OSA's Digital Library

Virtual Journal for Biomedical Optics

Virtual Journal for Biomedical Optics


  • Editors: Andrew Dunn and Anthony Durkin
  • Vol. 8, Iss. 2 — Mar. 4, 2013

Subtle design changes control the difference in colour reflection from the dorsal and ventral wing-membrane surfaces of the damselfly Matronoides cyaneipennis

M.R. Nixon, A.G. Orr, and P. Vukusic  »View Author Affiliations

Optics Express, Vol. 21, Issue 2, pp. 1479-1488 (2013)

View Full Text Article

Enhanced HTML    Acrobat PDF (1556 KB) Open Access

Browse Journals / Lookup Meetings

Browse by Journal and Year


Lookup Conference Papers

Close Browse Journals / Lookup Meetings

Article Tools



The hind wings of males of the damselfly Matronoides cyaneipennis exhibit iridescence that is blue dorsally and green ventrally. These structures are used semiotically in agonistic and courtship display. Transmission electron microscopy reveals these colours are due to two near-identical 5-layer distributed Bragg reflectors, one placed either side of the wing membrane. Interestingly the thicknesses of corresponding layers in each distributed Bragg reflector are very similar for all but the second layer from each outer surface. This one key difference creates the significant disparity between the reflected spectra from the distributed Bragg reflectors and the observed colours of either side of the wing. Modelling indicates that modifications to the thickness of this layer alone create a greater change in the peak reflected wavelength than is observed for similar modifications to the thickness of any other layer. This results in an optimised and highly effective pair of semiotic reflector systems, based on extremely comparable design parameters, with relatively low material and biomechanical costs.

© 2013 OSA

OCIS Codes
(240.0310) Optics at surfaces : Thin films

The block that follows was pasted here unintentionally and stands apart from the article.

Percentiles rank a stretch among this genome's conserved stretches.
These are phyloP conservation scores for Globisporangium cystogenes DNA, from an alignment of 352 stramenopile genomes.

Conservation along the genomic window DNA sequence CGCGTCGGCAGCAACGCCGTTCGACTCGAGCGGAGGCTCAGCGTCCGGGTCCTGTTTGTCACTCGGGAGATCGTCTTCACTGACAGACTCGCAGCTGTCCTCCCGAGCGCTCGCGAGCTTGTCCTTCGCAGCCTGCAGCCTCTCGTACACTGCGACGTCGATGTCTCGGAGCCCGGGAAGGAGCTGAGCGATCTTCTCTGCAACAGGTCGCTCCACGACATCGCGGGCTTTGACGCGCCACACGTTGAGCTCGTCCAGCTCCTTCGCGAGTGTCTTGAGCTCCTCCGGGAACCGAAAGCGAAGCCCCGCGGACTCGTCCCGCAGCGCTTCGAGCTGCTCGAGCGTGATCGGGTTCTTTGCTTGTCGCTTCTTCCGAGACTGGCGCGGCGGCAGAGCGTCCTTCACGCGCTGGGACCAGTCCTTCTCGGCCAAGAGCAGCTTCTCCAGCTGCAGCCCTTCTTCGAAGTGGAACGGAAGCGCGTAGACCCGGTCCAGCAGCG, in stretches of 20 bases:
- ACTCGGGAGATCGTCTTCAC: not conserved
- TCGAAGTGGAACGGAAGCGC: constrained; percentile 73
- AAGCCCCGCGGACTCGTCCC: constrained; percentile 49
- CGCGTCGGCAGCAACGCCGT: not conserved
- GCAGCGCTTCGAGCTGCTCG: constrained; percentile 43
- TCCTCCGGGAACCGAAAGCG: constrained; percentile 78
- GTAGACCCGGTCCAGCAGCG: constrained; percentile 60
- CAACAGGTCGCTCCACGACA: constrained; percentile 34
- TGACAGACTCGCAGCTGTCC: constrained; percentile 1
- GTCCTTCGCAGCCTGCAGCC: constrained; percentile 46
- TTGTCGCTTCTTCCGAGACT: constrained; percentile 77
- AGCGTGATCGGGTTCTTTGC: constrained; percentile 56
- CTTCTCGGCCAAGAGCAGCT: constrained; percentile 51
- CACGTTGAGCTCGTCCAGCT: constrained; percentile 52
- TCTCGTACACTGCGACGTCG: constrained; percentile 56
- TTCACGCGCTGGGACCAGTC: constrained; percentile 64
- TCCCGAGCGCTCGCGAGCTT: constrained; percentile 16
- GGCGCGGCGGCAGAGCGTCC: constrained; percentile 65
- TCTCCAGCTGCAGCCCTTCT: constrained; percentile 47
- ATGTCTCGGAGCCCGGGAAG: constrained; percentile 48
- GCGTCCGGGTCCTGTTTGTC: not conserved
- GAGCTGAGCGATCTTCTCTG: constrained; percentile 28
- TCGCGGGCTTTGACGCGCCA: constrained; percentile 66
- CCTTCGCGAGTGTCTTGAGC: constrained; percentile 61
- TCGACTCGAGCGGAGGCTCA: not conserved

(310.1620) Thin films : Interference coatings
(310.4165) Thin films : Multilayer design
(310.6188) Thin films : Spectral properties

ToC Category:
Thin Films

Original Manuscript: November 12, 2012
Revised Manuscript: December 13, 2012
Manuscript Accepted: December 17, 2012
Published: January 14, 2013

Virtual Issues
Vol. 8, Iss. 2 Virtual Journal for Biomedical Optics

M.R. Nixon, A.G. Orr, and P. Vukusic, "Subtle design changes control the difference in colour reflection from the dorsal and ventral wing-membrane surfaces of the damselfly Matronoides cyaneipennis," Opt. Express 21, 1479-1488 (2013)

Sort:  Author  |  Year  |  Journal  |  Reset  


  1. M. F. Land, “The physics and biology of animal reflectors,” Prog. Biophys. Mol. Biol.24, 75–106 (1972). [CrossRef] [PubMed]
  2. D. L. Fox, Animal Biochromes and Structural Colours (University of California Press, 1976).
  3. P. Vukusic and J. R. Sambles, “Photonic structures in Biology,” Nature424(6950), 852–855 (2003). [CrossRef] [PubMed]
  4. J. P. Vigneron, M. Rassart, Z. Vértesy, K. Kertész, M. Sarrazin, L. P. Biró, D. Ertz, and V. Lousse, “Optical structure and function of the white filamentary hair covering the edelweiss bracts,” Phys. Rev. E Stat. Nonlin. Soft Matter Phys.71(1), 011906 (2005). [CrossRef] [PubMed]
  5. B. J. Glover and H. M. Whitney, “Structural colour and iridescence in plants: the poorly studied relations of pigment colour,” Ann. Bot. (Lond.)105(4), 505–511 (2010). [CrossRef] [PubMed]